I finally did it. I finished my last two writing samples, got my statements together, wrote a check or two, threw them into a couple of big manila envelopes and sent them off to my last two MFA writing programs.
Pursuing an MFA has been stabbing my brain parts.
I started with 7 schools. I took out Austin because I didn't think I had enough time to deal with their deadline and the GRE scores. Then I took out SDSU because it was the only school on my list that needed a GRE score, and that means paying $150 just for a school that wasn't even one of my top choices. Then, I took out University of San Francisco because the deadline snuck up on me, and I rationalized that the living expenses, plus the expenses of USF, plus the fact that it's a Jesuit school (no I don't know why that matters but it made sense when I was trying to explain away not applying there.)
So that four schools in Southern California. Oh, a couple of days ago I got rejected from UC San Diego. So that leaves three schools.
Of those, UC Irvine is my school of choice, what with it being one of the top creative writing schools in the nation, but after re-reading what I sent, I can't believe they would give it more than a moment's consideration. Plus, if my writing was bad enough to be rejected from UCSD, then it must be a spilled coffee rag for UCI.
Which is a shame, because acceptance at UCI would have been tremendous validation. If you've never taken a creative writing class, you might not know that writer-students are astonishingly needy, self-loathing and arrogant all at once. We are the type, whether it is subconscious or not, that wants to be held in high regard by our peers, but even if they did, we would still hate our own work because we know the perfect series of words is somewhere in there, and until we unlock that secret, we are shitty people. I am sure it is an illness.
Evaluating the creative writing scene in college, I would confidently place myself somewhere in the top 10. Of course, that's me speaking, and I bet everyone would put themselves in the top 10. This is no scientific survey; This is me reading my classmate's work, brushing off most of it, and holding a few in high regard. It's horribly egocentric but an inevitable part of our nature.
The fear is that we all exist in our small, shallow ponds. Even were I confident in my status as a writer, what if college itself was a small pond? This is a pyramid, and few ever make it to the top. It's easy to hear people say they believe in your skills, to have supporters and to get positive remarks on your work. Plenty of self-perceived big fish have felt the same about their habitat.
But at the same time you fear anything negative. Like rejection letters. Did I mention I lost a writing contest at a journal today, too? I'm having something published online soon, but that pond is so small it might as well be a pot-hole filled with water and tadpoles.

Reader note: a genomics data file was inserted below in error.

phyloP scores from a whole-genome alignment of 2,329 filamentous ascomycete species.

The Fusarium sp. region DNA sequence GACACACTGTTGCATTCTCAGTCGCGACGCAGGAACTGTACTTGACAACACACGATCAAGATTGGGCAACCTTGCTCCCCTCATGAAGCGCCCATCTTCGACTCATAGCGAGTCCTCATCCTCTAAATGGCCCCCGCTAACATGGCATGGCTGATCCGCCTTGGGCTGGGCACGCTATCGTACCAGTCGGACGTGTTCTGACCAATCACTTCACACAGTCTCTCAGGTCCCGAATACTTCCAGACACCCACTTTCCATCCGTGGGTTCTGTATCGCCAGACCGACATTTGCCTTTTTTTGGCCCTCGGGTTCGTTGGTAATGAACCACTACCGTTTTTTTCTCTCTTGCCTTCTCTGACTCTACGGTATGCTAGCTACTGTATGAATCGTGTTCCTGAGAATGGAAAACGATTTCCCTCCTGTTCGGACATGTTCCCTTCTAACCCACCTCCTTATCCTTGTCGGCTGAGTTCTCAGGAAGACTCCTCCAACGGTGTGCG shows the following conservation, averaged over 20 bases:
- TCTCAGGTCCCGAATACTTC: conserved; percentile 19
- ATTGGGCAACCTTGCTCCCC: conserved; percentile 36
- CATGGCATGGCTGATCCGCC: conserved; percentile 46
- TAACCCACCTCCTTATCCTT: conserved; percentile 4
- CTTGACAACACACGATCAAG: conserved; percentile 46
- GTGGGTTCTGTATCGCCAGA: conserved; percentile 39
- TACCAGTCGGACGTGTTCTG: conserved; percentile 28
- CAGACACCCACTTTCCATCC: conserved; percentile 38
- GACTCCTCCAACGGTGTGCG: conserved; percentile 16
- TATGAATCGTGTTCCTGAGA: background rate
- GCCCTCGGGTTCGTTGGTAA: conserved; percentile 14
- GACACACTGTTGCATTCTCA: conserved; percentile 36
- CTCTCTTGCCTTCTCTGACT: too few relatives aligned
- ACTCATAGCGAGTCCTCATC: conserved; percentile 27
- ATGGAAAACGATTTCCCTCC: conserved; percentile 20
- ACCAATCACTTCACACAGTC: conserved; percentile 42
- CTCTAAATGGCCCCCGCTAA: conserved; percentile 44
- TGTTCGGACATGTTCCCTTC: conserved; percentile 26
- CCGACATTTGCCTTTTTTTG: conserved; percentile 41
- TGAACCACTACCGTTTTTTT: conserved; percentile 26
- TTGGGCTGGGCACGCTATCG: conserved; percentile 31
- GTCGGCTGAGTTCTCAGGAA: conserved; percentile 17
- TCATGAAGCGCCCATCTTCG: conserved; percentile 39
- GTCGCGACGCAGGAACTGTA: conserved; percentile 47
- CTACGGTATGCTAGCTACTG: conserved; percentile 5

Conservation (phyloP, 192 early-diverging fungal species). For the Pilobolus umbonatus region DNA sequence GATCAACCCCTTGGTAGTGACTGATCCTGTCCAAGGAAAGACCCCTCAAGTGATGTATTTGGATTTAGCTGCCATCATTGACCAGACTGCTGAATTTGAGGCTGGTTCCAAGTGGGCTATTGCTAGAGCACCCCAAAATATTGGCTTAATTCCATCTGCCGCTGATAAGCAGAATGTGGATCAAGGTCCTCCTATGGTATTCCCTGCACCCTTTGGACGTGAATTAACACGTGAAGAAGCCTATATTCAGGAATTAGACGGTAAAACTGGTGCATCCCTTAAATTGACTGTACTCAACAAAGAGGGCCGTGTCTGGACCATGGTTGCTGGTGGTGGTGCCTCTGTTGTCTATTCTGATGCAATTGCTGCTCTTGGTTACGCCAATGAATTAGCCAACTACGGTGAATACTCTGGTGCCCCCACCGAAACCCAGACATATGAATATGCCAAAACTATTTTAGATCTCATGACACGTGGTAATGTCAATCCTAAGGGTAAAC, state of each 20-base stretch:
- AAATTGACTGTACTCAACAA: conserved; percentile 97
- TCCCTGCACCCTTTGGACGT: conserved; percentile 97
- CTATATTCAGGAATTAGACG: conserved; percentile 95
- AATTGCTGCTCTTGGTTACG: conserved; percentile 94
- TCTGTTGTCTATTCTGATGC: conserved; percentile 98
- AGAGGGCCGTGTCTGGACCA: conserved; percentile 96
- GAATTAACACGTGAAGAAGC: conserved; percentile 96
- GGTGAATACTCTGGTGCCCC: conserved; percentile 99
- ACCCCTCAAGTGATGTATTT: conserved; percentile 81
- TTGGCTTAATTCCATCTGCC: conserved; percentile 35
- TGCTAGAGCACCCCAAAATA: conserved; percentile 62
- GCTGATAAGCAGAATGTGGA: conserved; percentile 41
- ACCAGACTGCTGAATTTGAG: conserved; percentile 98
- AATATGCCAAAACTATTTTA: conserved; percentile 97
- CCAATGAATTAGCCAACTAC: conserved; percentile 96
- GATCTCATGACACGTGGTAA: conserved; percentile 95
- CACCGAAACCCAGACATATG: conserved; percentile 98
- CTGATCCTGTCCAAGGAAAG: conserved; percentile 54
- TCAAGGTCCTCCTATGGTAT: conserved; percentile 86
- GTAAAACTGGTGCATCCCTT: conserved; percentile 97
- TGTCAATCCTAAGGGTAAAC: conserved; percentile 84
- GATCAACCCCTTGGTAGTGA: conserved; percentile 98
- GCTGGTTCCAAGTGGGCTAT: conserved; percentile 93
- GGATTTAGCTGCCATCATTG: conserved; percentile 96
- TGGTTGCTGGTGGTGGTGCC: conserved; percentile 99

If I am speaking with too many metaphors, well, now you see why I'm getting nowhere.
All of this is to say, I spent Sunday through Tuesday editing my two best stories, topping off at 30 pages, so that I could send them to my last two graduate schools. My two best, last hopes. I was astonished at how much I found that I could fix. True, I did sleep on it for over a month, which allowed for new perspective, but I was picking out basic errors like comma splices and tense shifts. It was atrocious and I couldn't believe I sent it out to be read by other sentient beings.
I worked really really hard on them in that final push. Altogether, from their inception a year ago to their mailing on Wednesday morning, it was the hardest I had ever worked on any story I have ever written. It received the most re-reads, line edits, and dedication than anything (save for, maybe, PCN.) Of those 72 hours, I spent about 40 of them just sitting here and working on it. It truly just might be the best that I could do with my current abilities.
And it is terrifying to think that it still might not be good enough.
Because then I'm out of plans, other than trying again in a year. But a year is a long time. A lot-- Probably too much -- is reliant on my getting in to somewhere to get a master's degree. I know a lot of people say a master's is a waste, it's debt, you might as well get into the job market, but they're using blanket advice that doesn't apply to my plan. Because I'm not in this for the job, at least, not completely. I want the environment, knowledge, and, yes, the vindication.
They were pretty little envelopes once I had them packed, sealed, and addressed. Neat, clean, thick and full of information. I hope they made it okay, and I hope some coordinator in some office sees something in it.
This is the fear of investing yourself into something. The terror of being really good at one thing, and then facing the fact that you might only be okay at it. I have been doing this my whole life, building an identity around it and dreaming the dream. It's not that I'm afraid I won't go anywhere if I don't get in this cycle - I'm not that melodramatic. But whatever the future is, it won't be as lifting as this tiny little vindication for my small, shallow fish pond.